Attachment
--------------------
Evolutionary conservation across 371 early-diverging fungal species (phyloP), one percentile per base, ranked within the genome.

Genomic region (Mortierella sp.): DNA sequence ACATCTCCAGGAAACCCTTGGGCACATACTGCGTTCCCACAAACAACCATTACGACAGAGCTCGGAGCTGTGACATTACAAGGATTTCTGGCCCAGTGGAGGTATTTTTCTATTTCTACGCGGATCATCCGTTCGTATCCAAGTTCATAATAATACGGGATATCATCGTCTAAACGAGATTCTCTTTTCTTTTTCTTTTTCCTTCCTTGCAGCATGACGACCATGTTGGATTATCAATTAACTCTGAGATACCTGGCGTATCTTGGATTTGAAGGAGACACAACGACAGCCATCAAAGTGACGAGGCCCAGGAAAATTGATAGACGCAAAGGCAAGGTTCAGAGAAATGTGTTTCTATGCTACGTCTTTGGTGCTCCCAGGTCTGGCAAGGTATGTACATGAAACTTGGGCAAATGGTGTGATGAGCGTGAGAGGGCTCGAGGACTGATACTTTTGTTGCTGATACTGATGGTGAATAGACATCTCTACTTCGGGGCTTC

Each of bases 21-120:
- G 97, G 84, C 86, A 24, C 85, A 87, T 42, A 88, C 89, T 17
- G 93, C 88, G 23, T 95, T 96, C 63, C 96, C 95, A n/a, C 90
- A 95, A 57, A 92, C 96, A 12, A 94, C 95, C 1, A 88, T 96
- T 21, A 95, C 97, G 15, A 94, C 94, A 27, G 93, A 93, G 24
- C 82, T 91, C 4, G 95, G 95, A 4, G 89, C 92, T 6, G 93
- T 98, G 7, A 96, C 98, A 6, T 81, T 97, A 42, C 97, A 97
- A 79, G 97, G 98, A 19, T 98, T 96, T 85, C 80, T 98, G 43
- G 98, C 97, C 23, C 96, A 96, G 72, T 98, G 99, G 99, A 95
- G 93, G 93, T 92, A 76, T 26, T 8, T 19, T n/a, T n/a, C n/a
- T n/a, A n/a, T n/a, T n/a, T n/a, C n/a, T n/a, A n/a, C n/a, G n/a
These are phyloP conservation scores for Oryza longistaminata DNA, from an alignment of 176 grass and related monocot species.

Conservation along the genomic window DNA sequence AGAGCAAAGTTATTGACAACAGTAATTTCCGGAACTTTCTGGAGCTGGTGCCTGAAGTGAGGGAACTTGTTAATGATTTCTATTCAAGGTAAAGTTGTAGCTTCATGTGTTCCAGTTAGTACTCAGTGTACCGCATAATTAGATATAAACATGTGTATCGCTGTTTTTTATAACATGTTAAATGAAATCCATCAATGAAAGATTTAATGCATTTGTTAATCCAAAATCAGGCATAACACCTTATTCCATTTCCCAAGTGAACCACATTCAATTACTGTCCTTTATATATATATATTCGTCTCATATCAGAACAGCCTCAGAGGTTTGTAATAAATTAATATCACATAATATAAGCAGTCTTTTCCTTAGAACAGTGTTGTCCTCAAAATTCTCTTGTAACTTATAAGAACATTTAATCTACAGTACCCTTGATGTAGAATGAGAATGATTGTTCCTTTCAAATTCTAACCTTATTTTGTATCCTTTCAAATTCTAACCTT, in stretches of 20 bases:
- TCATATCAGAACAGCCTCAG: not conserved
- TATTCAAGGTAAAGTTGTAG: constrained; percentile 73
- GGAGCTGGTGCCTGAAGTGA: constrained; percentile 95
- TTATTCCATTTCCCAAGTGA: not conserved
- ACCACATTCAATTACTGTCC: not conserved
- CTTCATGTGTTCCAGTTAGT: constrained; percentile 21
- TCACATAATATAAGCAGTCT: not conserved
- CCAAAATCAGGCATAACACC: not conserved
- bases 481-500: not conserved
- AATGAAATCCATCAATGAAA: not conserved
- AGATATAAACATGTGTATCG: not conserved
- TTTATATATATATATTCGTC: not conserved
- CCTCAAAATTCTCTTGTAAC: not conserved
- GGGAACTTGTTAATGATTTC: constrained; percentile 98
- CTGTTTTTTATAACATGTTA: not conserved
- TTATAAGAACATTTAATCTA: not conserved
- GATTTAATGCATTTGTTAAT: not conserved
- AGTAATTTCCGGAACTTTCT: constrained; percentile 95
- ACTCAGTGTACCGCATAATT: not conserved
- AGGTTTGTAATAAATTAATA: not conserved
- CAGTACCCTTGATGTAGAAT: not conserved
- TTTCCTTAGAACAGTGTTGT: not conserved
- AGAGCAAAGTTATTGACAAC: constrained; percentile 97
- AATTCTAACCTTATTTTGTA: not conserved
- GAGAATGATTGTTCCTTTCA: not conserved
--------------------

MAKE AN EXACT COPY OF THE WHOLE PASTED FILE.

Evolutionary conservation across 371 early-diverging fungal species (phyloP), one percentile per base, ranked within the genome.

Genomic region (Mortierella sp.): DNA sequence ACATCTCCAGGAAACCCTTGGGCACATACTGCGTTCCCACAAACAACCATTACGACAGAGCTCGGAGCTGTGACATTACAAGGATTTCTGGCCCAGTGGAGGTATTTTTCTATTTCTACGCGGATCATCCGTTCGTATCCAAGTTCATAATAATACGGGATATCATCGTCTAAACGAGATTCTCTTTTCTTTTTCTTTTTCCTTCCTTGCAGCATGACGACCATGTTGGATTATCAATTAACTCTGAGATACCTGGCGTATCTTGGATTTGAAGGAGACACAACGACAGCCATCAAAGTGACGAGGCCCAGGAAAATTGATAGACGCAAAGGCAAGGTTCAGAGAAATGTGTTTCTATGCTACGTCTTTGGTGCTCCCAGGTCTGGCAAGGTATGTACATGAAACTTGGGCAAATGGTGTGATGAGCGTGAGAGGGCTCGAGGACTGATACTTTTGTTGCTGATACTGATGGTGAATAGACATCTCTACTTCGGGGCTTC

Each of bases 21-120:
- G 97, G 84, C 86, A 24, C 85, A 87, T 42, A 88, C 89, T 17
- G 93, C 88, G 23, T 95, T 96, C 63, C 96, C 95, A n/a, C 90
- A 95, A 57, A 92, C 96, A 12, A 94, C 95, C 1, A 88, T 96
- T 21, A 95, C 97, G 15, A 94, C 94, A 27, G 93, A 93, G 24
- C 82, T 91, C 4, G 95, G 95, A 4, G 89, C 92, T 6, G 93
- T 98, G 7, A 96, C 98, A 6, T 81, T 97, A 42, C 97, A 97
- A 79, G 97, G 98, A 19, T 98, T 96, T 85, C 80, T 98, G 43
- G 98, C 97, C 23, C 96, A 96, G 72, T 98, G 99, G 99, A 95
- G 93, G 93, T 92, A 76, T 26, T 8, T 19, T n/a, T n/a, C n/a
- T n/a, A n/a, T n/a, T n/a, T n/a, C n/a, T n/a, A n/a, C n/a, G n/a
These are phyloP conservation scores for Oryza longistaminata DNA, from an alignment of 176 grass and related monocot species.

Conservation along the genomic window DNA sequence AGAGCAAAGTTATTGACAACAGTAATTTCCGGAACTTTCTGGAGCTGGTGCCTGAAGTGAGGGAACTTGTTAATGATTTCTATTCAAGGTAAAGTTGTAGCTTCATGTGTTCCAGTTAGTACTCAGTGTACCGCATAATTAGATATAAACATGTGTATCGCTGTTTTTTATAACATGTTAAATGAAATCCATCAATGAAAGATTTAATGCATTTGTTAATCCAAAATCAGGCATAACACCTTATTCCATTTCCCAAGTGAACCACATTCAATTACTGTCCTTTATATATATATATTCGTCTCATATCAGAACAGCCTCAGAGGTTTGTAATAAATTAATATCACATAATATAAGCAGTCTTTTCCTTAGAACAGTGTTGTCCTCAAAATTCTCTTGTAACTTATAAGAACATTTAATCTACAGTACCCTTGATGTAGAATGAGAATGATTGTTCCTTTCAAATTCTAACCTTATTTTGTATCCTTTCAAATTCTAACCTT, in stretches of 20 bases:
- TCATATCAGAACAGCCTCAG: not conserved
- TATTCAAGGTAAAGTTGTAG: constrained; percentile 73
- GGAGCTGGTGCCTGAAGTGA: constrained; percentile 95
- TTATTCCATTTCCCAAGTGA: not conserved
- ACCACATTCAATTACTGTCC: not conserved
- CTTCATGTGTTCCAGTTAGT: constrained; percentile 21
- TCACATAATATAAGCAGTCT: not conserved
- CCAAAATCAGGCATAACACC: not conserved
- bases 481-500: not conserved
- AATGAAATCCATCAATGAAA: not conserved
- AGATATAAACATGTGTATCG: not conserved
- TTTATATATATATATTCGTC: not conserved
- CCTCAAAATTCTCTTGTAAC: not conserved
- GGGAACTTGTTAATGATTTC: constrained; percentile 98
- CTGTTTTTTATAACATGTTA: not conserved
- TTATAAGAACATTTAATCTA: not conserved
- GATTTAATGCATTTGTTAAT: not conserved
- AGTAATTTCCGGAACTTTCT: constrained; percentile 95
- ACTCAGTGTACCGCATAATT: not conserved
- AGGTTTGTAATAAATTAATA: not conserved
- CAGTACCCTTGATGTAGAAT: not conserved
- TTTCCTTAGAACAGTGTTGT: not conserved
- AGAGCAAAGTTATTGACAAC: constrained; percentile 97
- AATTCTAACCTTATTTTGTA: not conserved
- GAGAATGATTGTTCCTTTCA: not conserved